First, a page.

Bribes and back doors
Good news is often unexpected.
Yesterday, the public prosecutor in Frankfurt, Germany announced that two members of Germany’s governing parties will finally be investigated for allegedly taking bribes in exchange for helping whitewash the reputation of Azerbaijan’s authoritarian government.
Karin Strenz and Eduard Lintner are being probed over their role in the Azerbaijani Laundromat scandal exposed by the Organized Crime and Corruption Reporting Project in September 2017. Investigative reporters found that Azerbaijan’s ruling elite used a slush fund of US$2.9 billion to bribe politicians across Europe.
Last year, Transparency Germany submitted a criminal complaint about the German politicians, which one of them dubbed a “PR comedy”. We don’t think this is funny but are curious to see who has the last laugh, and if authorities elsewhere in Europe will finally take action.
In another case of cross-border corruption, an investigation just ended with one of the highest corporate settlements related to bribery. European planemaker Airbus has agreed to pay close to US$4 billion to authorities in France, the UK and the US, after a years-long inquiry into (self-reported) corruption and bribery.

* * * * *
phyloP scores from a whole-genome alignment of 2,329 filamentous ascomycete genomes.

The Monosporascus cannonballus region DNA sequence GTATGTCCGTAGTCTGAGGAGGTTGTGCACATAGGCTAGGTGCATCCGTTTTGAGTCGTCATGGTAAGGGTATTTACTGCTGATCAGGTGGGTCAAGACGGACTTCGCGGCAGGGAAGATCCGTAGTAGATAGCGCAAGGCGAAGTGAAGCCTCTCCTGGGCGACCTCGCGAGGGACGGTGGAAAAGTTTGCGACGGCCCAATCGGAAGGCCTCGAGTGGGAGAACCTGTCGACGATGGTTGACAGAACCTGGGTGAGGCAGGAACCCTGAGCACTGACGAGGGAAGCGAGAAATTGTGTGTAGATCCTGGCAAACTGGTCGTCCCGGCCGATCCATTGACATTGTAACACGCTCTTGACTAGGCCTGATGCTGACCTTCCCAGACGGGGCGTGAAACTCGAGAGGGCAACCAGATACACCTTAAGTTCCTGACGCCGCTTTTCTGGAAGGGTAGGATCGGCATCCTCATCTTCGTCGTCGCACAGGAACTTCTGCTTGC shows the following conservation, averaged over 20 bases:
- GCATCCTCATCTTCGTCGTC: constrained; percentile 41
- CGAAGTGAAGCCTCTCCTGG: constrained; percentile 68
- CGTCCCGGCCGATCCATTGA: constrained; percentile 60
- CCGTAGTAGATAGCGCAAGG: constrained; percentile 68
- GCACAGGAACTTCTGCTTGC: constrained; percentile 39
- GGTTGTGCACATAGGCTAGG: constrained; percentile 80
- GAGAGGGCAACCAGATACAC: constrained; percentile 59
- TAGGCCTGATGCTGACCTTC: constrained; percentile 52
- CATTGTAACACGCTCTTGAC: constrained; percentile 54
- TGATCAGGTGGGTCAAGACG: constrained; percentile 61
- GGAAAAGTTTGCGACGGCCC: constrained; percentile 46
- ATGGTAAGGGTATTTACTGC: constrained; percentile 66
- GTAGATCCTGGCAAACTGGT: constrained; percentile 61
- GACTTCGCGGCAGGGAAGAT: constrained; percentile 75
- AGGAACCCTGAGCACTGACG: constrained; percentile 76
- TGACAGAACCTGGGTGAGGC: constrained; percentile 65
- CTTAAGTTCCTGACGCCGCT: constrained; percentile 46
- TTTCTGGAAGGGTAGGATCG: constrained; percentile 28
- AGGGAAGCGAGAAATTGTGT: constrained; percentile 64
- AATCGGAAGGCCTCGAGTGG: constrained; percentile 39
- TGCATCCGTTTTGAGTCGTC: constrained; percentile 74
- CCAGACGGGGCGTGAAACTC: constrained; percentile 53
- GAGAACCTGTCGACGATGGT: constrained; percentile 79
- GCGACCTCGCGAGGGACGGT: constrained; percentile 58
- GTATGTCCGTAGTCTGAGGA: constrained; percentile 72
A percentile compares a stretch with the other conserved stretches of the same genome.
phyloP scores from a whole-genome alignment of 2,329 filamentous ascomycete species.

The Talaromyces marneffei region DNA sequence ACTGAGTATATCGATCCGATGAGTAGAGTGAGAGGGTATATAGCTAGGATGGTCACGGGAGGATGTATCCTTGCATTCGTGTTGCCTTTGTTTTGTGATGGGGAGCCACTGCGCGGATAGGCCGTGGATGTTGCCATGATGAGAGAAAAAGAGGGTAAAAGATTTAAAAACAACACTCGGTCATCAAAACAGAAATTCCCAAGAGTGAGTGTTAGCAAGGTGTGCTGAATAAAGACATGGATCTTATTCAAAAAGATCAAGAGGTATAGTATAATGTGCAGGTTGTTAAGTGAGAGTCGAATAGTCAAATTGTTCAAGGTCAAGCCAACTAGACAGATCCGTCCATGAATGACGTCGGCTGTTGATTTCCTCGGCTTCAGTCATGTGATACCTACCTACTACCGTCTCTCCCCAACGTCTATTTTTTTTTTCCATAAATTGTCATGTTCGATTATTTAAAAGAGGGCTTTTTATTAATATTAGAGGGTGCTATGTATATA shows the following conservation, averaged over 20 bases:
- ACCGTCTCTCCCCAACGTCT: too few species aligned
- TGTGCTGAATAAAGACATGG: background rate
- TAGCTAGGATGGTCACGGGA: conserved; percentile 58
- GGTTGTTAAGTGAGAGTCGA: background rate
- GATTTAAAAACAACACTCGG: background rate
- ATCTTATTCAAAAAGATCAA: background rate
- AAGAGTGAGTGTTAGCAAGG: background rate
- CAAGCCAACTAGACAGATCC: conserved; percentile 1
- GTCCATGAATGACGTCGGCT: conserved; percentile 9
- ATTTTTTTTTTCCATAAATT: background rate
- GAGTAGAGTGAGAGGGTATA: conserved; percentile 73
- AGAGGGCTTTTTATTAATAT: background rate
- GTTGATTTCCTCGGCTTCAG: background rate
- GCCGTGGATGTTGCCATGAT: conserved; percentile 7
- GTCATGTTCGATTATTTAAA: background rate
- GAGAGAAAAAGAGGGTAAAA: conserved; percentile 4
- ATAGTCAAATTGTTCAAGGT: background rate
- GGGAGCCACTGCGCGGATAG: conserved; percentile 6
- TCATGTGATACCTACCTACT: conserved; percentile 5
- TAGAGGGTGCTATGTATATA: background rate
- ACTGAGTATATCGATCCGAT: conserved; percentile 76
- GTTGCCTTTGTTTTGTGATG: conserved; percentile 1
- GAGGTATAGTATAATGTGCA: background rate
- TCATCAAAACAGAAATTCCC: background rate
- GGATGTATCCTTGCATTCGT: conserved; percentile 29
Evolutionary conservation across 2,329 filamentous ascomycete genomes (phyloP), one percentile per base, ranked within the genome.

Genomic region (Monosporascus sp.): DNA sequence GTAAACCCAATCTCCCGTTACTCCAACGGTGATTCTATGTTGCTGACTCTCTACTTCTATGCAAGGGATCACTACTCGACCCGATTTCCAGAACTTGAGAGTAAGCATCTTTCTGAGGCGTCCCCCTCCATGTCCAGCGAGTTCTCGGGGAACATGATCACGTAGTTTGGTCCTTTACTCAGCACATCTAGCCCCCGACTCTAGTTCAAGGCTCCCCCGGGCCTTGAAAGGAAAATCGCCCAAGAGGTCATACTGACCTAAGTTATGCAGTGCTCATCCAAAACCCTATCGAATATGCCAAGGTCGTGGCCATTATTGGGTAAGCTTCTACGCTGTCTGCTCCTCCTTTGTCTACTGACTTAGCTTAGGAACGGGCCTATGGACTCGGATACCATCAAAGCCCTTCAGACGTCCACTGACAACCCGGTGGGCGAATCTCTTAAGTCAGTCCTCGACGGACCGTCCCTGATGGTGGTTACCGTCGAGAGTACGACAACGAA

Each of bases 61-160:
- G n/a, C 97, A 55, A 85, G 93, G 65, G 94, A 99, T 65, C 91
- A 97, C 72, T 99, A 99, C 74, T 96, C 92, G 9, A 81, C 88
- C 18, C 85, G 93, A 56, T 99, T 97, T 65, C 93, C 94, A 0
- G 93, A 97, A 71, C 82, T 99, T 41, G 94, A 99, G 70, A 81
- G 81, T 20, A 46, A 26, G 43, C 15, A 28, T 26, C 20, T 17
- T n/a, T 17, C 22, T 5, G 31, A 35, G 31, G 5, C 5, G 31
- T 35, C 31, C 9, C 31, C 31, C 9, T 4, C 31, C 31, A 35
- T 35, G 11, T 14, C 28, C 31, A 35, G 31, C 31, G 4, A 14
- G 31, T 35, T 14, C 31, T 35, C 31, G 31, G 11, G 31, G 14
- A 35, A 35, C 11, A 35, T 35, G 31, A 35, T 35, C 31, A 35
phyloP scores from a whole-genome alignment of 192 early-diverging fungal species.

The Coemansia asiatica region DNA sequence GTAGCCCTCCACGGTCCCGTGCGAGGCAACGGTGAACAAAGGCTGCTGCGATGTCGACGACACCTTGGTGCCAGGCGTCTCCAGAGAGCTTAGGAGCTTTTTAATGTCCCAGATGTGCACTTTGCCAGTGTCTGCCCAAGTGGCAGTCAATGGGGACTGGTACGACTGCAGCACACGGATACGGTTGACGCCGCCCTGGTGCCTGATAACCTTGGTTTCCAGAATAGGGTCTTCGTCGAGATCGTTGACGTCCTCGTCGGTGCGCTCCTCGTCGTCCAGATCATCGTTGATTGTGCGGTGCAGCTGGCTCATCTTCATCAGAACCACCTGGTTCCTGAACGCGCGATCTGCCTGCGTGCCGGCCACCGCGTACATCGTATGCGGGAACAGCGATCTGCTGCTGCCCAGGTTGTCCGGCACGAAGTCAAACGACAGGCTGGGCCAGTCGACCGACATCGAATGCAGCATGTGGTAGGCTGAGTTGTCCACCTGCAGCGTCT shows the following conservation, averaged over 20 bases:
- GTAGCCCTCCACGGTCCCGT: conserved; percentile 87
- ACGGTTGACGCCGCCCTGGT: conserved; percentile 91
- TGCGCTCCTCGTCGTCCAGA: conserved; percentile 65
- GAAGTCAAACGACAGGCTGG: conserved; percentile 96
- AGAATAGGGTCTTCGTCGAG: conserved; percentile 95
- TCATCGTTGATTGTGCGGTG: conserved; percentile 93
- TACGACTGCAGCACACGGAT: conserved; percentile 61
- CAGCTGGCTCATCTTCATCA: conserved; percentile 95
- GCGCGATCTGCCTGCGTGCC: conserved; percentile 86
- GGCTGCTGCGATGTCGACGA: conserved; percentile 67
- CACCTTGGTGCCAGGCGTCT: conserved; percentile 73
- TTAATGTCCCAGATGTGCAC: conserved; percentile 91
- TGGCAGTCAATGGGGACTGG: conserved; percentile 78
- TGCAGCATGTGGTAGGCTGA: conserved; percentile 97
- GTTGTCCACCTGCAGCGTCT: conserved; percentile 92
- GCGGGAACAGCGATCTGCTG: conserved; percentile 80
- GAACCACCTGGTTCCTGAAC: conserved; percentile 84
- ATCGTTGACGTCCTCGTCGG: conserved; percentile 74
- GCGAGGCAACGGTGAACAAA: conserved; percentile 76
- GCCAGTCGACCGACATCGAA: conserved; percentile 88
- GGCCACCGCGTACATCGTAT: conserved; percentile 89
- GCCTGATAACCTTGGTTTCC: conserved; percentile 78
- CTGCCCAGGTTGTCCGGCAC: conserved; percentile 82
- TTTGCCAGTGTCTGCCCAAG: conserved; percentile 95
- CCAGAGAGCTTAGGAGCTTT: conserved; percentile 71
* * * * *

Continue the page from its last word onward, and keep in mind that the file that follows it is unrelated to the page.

Block the revolving doors
In Malta, politicians who recently resigned over the shockingly mishandled investigation into the murder of journalist Daphne Caruana Galizia stepped straight into fresh scandals this week. Former tourism minister Konrad Mizzi received a lucrative public contract as a tourism consultant. After massive public outcry, it was retracted on Tuesday.
Ex-prime minister Joseph Muscat, however, has already met with his successor (and fellow party member) in his new role as lobbyist for a private healthcare company — just weeks after quitting office.
What do you think? Let us know @anticorruption.
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